September 9, 2007

This is how it all begins.  The
full-size patterns are laid out and
drawn onto the plywood.    I did
this by poking holes through the
pattern and then connecting the
dots.  Do not cut out the
patterns.  That's not the way
they're designed.  Plywood
pieces are cut out with a jig saw.
I tried to stay as close to spec as
possible to avoid the
exponential ripple effect of minor
design changes.
September 9, 2007

This is most of the hull pieces
and the foredeck  cut out and
epoxied with penetrating epoxy.  
Penetrating epoxy is nothing
more than regular epoxy
diluted with solvent.
 I mix 2/3
epoxy and 1/3 XYLOL.  

I cut everything at once so I
could put the tools away for a

This represents about 6 hours
of work - not including the epoxy
cure time.
Sept 23, 2007

The pieces I previously cut out
and epoxied are attached to the
bottom of the boat.  They are
epoxied  and held in place with
bronze screws (from the
underside) until the epoxy cures.  
Here I modified the plans by
moving the aft piece forward 2
inches (my backside needs the
extra room on the seat).

Because various pieces are
attached from the bottom, it is
best to build a Tubby Tug on
2x4's rather than on a work table
to allow access to the underside.
2 hours work - 8 hrs total
Sept 23, 2007

The bottom of the hull is stitched
together with 14 gauge copper
wire.  The wire was "donated"  
leftover 14-2 wire from my
father's home renovation.  

2 hours - 10 hours total
September 23, 2007

It is beginning to look like a boat!

The bottom part of the hull is
stitched together in this picture.

10 hours work with the
Stitch-n-Glue method gets you
MUCH further that the Lil Woody
method of wingin' it.
October 4, 2007

This is the inside of the bow
following gluing with epoxy
thickened with silica.

I use the back side of a  
tablespoon to apply the epoxy.  It
gives a nice curve that can be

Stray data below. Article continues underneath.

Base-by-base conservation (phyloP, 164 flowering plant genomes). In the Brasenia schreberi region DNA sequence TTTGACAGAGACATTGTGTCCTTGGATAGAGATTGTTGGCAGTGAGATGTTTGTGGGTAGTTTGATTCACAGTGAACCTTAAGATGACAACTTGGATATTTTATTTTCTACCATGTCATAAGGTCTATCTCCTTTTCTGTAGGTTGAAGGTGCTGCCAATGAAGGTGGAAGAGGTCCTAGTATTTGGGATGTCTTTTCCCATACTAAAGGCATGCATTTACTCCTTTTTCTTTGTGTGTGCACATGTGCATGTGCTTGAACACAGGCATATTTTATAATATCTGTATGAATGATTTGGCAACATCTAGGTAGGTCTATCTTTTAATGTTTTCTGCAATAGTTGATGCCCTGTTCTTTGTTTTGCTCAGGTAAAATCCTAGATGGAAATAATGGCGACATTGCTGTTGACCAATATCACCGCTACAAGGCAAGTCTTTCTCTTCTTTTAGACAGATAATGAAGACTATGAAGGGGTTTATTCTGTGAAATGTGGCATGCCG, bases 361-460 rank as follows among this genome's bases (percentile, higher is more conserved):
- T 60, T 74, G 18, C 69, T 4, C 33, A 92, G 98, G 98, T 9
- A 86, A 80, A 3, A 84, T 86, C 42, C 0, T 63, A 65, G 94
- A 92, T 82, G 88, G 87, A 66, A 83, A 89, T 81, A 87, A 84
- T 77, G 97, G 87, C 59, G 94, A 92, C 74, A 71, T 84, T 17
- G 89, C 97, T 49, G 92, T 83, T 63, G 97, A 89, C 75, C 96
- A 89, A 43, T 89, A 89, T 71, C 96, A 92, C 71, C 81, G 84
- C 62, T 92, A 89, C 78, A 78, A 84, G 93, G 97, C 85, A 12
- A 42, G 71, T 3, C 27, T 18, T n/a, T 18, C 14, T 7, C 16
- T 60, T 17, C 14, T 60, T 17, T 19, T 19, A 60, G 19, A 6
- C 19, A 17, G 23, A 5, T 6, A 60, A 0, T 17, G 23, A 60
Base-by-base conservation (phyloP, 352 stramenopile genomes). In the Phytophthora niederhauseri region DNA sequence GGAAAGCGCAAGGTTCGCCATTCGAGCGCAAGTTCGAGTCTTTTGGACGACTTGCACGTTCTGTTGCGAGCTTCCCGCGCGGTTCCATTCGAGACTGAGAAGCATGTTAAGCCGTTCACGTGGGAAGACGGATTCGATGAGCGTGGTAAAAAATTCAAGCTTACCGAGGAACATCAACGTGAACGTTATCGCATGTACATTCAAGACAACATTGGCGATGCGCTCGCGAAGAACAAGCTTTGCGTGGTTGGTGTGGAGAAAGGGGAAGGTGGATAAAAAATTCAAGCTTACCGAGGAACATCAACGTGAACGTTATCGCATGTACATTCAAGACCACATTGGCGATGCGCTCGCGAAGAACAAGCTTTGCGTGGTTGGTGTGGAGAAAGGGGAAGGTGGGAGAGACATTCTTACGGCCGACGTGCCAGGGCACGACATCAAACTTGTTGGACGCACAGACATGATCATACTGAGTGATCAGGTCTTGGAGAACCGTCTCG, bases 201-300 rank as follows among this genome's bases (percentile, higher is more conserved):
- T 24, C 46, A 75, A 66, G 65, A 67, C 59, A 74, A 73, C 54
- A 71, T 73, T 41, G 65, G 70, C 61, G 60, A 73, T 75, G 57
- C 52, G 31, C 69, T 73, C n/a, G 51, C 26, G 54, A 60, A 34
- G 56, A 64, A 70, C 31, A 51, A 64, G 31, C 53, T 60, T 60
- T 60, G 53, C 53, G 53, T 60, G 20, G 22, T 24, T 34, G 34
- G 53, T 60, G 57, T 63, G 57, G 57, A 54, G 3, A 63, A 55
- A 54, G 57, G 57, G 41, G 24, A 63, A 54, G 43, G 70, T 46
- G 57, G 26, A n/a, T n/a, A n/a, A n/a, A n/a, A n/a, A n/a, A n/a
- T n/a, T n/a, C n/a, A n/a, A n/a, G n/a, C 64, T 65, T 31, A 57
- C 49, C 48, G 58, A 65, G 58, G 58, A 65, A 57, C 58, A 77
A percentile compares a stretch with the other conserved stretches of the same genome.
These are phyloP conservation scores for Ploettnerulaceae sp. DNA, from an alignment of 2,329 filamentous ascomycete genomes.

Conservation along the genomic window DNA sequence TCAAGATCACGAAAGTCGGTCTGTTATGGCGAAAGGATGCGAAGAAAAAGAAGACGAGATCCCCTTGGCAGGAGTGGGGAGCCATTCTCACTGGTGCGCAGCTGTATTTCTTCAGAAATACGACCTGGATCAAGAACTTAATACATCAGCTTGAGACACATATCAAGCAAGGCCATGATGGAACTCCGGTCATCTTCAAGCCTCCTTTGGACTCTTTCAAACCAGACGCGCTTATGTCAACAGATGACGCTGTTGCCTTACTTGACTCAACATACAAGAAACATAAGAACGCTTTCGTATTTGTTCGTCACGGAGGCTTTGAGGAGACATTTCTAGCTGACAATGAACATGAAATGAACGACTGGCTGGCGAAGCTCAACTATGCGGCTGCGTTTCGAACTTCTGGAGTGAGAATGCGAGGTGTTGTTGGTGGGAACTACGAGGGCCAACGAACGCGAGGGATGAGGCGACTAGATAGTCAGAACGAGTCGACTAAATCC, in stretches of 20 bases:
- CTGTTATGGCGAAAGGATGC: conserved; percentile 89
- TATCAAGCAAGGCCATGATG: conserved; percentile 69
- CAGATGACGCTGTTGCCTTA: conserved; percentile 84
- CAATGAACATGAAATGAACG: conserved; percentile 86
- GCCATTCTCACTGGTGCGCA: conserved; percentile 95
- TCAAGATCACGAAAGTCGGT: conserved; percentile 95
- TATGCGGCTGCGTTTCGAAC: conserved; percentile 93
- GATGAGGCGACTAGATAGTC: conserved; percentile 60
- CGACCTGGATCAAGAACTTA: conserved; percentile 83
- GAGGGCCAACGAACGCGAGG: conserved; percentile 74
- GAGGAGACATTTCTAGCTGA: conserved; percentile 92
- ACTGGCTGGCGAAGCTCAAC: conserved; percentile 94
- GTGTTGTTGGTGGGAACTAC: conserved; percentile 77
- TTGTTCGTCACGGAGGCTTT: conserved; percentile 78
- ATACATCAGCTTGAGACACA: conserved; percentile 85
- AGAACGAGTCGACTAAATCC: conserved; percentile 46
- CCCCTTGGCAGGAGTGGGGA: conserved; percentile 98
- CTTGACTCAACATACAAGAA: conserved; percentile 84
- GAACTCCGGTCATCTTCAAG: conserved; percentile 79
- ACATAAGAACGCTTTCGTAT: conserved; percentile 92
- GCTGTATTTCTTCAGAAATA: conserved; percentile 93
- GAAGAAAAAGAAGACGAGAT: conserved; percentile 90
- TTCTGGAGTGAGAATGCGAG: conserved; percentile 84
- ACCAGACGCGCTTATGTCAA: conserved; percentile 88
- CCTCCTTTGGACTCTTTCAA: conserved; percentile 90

varied with the angle of the
spoon.  Also, the handle makes
it easier to... handle.

I don't think a tablespoon comes
with an epoxy application kit.  But
it works well for me.

A good rule of thumbs when
mixing epoxy and silica is that if
you wonder if it is thick enough -
it isn't.  It will run and sag if not
thick enough.

One website said to mix the
epoxy and silica to a consistency
of peanut butter.  BUT, is that
warm peanut butter or peanut
butter that you just pulled out of
the fridge?  Is it the consistency
of Skippy or Peter Pan?

I say, just make it thick!
October 6, 2007

You can't really see it but the
sides are glassed with 3 inch
fiberglass tape.  

If you look closely, you can see
the copper wire "stitches"
through the epoxy/silica.

Running Total:  14 hrs
October 6, 2007

Gluing up the support for the
foredeck.  I clamp it, then screw it
together with bronze screws, then
remove the clamps.  The foredeck
should be strong enough for a 4
year-old to stand on if she wants
to and her dad to stand on if he
needs to.

The screws will be covered with
fiberglass tape when the upper
bulwark is attached.  You'll never
be able to tell they are there if I do
it right!
October 6, 2007

This is the end of the day.  The
foredeck supports are complete
from the bow to the seat.

The seats are boxed in.  These
are water tight compartments
allowing for flotation in the
"unlikely event of an emergency".

Under the seats could be made to
be storage areas but I would
rather have the safety of the
flotation compartments.

Running total:  17 hours
Build Page 1